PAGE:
The book has two parts: Throughout the book, there are side-by-side comparisons between sentences showing two options. Pinker makes it clear when to use one of these words rather than the other.
This approach does not make the rules easier to remember; it makes them harder to remember—or even to comprehend. One kind of monetary policy, which involves the central bank buying private assets, is chunked as quantitative easing. Nothing about it is contradictory, and it amounts to good advice.
Person 1 trades a banana to Person 2 for a piece of shiny metal, because he knows he can trade it to Person 3 for a cookie; we think of it as selling.
The classic manuals, written by starchy Englishmen and rock-ribbed Yankees, try to take all the fun out of writing, grimly adjuring the writer to avoid offbeat words, figures of speech, and playful alliteration. Providing reasons should also allow writers and editors to apply the guidelines judiciously, mindful of what they are designed to accomplish, rather than robotically.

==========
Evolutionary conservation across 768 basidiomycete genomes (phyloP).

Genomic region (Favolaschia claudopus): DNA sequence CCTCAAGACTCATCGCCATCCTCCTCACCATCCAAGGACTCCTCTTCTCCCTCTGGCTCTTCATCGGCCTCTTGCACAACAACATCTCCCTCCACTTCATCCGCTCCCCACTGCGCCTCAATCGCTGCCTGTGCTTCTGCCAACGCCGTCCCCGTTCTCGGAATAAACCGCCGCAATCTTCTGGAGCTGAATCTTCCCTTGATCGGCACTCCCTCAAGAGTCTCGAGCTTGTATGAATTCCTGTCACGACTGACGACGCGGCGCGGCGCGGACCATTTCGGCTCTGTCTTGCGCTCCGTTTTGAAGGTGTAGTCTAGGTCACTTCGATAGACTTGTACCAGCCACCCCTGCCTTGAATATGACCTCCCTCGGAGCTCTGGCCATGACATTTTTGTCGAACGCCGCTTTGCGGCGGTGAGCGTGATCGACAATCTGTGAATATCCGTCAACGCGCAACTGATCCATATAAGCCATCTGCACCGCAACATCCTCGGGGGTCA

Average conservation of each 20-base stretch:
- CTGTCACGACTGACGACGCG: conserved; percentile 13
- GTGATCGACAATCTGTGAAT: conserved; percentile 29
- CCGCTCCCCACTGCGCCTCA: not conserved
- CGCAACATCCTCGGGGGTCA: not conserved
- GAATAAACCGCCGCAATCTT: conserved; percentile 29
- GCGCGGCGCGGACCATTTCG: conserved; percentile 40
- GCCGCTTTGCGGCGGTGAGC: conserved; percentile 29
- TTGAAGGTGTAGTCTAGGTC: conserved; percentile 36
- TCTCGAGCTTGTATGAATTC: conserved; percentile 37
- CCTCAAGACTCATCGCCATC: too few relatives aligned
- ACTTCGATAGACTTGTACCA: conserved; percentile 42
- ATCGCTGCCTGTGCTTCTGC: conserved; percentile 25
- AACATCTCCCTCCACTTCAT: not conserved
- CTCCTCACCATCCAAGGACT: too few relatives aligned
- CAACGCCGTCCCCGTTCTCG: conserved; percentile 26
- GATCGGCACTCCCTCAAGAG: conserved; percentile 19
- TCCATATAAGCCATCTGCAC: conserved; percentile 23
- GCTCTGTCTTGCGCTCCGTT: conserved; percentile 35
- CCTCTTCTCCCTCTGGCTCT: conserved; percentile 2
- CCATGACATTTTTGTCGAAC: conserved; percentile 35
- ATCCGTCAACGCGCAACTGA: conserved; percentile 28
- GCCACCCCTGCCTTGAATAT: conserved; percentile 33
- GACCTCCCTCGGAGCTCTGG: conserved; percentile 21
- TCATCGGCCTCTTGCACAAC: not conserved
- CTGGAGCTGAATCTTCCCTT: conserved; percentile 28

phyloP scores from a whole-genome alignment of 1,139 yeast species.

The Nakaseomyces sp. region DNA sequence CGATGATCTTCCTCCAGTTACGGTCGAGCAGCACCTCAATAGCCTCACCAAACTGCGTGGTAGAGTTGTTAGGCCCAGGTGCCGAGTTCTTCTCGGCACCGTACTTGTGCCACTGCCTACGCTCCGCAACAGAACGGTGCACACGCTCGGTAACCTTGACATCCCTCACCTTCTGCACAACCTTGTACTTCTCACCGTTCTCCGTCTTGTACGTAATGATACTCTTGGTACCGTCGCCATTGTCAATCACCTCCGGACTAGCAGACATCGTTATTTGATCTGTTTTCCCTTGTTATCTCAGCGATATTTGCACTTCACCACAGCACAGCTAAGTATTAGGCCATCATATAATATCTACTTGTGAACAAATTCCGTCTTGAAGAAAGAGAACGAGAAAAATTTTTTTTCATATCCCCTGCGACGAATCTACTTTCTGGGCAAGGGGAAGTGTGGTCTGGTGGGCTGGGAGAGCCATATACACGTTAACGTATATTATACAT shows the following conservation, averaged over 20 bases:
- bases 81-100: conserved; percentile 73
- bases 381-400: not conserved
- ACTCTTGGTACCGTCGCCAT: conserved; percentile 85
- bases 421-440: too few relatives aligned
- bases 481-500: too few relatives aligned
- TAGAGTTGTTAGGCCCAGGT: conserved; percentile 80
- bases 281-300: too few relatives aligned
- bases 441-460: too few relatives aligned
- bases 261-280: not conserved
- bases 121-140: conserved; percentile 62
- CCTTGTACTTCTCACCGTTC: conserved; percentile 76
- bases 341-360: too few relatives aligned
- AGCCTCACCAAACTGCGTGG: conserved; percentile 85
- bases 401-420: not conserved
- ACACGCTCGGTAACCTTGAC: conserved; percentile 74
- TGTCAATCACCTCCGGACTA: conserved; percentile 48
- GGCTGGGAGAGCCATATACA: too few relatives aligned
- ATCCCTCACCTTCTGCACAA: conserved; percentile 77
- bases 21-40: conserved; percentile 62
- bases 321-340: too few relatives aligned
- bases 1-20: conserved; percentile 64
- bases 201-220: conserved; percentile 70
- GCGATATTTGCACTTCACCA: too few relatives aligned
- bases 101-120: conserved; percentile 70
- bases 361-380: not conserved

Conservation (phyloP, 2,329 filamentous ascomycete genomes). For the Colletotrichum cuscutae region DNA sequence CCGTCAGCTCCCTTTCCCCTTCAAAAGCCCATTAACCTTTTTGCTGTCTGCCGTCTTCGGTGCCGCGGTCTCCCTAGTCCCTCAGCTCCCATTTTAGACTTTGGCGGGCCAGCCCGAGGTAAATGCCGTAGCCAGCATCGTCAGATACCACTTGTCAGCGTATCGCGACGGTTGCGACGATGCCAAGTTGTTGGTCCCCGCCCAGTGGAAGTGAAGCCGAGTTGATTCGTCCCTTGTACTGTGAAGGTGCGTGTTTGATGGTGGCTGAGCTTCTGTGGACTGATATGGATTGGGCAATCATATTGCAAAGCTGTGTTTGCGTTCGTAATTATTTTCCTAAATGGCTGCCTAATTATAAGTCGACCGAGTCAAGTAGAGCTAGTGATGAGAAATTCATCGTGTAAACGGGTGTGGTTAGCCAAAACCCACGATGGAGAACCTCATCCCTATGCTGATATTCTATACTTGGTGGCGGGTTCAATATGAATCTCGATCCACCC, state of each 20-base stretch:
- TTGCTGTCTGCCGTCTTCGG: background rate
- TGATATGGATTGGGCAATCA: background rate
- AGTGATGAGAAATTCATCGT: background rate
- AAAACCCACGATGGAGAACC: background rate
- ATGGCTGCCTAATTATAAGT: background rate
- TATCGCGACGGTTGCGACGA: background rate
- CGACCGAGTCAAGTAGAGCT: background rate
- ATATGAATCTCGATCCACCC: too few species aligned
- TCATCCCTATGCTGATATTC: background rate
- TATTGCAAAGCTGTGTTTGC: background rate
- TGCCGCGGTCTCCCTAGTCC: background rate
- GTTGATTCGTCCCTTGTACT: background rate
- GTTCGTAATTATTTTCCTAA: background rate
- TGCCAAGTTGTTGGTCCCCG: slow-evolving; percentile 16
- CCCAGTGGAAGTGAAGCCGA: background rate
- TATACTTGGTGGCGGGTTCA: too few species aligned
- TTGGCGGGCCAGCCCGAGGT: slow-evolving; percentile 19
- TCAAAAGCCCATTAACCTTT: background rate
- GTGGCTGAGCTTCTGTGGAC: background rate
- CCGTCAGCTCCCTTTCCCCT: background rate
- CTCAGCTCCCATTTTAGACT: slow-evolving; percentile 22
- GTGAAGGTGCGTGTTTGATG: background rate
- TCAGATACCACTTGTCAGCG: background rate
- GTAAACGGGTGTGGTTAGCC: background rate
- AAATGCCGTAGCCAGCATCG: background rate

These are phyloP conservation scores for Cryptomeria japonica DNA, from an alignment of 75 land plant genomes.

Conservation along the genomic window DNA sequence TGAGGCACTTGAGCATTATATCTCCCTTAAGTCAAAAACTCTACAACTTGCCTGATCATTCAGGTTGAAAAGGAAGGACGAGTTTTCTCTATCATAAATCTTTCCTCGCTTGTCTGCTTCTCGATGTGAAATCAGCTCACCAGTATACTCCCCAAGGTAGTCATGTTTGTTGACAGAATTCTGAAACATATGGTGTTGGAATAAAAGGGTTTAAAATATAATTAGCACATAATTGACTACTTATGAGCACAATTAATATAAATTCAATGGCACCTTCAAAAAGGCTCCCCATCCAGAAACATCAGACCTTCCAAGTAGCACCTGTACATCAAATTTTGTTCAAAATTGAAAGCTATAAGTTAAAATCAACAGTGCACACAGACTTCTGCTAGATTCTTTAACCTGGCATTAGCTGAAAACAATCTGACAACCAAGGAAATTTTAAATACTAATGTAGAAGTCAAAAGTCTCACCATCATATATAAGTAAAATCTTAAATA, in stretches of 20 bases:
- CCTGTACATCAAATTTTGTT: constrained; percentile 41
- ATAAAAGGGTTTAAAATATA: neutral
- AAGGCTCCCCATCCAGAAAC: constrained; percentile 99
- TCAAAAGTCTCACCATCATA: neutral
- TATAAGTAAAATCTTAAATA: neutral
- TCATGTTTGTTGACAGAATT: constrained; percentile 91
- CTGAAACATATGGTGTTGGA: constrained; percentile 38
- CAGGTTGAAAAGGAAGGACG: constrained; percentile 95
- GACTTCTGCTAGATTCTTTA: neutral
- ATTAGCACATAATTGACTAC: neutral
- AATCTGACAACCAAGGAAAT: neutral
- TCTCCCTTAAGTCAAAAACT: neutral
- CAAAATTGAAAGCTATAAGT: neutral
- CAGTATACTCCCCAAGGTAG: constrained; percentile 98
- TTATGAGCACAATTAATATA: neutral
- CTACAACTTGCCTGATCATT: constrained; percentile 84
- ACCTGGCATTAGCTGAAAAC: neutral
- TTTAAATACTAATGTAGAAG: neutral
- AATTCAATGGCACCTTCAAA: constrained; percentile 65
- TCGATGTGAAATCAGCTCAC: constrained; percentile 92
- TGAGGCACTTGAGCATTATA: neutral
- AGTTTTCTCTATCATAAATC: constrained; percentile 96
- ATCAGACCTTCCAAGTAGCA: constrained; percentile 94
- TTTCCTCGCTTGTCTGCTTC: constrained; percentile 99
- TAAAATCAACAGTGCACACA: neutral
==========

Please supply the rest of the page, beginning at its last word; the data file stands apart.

Steven Pinker begins a new book on writing by finding faults in old books on writing—chief among them, The Elements of Style, by William Strunk and E. They misdefined terms such as phrase, participle, and relative clause, and in steering their readers away from passive verbs and toward active transitive ones they botched their examples of both.
It is an old observation that the best writers sometimes disregard the rules of rhetoric. As he does in this particular criticism, Pinker often does in plain sight what he repeatedly accuses the Miss Thistlebottoms of doing: They can, and many undoubtedly have.
Activity aggregated over many markets gets chunked into the economy. As children we see one person hand a cookie to another, and we remember it as an act of giving. He introduces a tree technique that focuses not on the parts of speech, but on the internal structure of a sentence and the relationships between its components.
The Harvard psychology professor is a rigorous thinker whose previous books, including The Language Instinct and The Stuff of Thoughthave been distinguished by a flair for making highly technical subjects seem not just accessible but positively jaunty.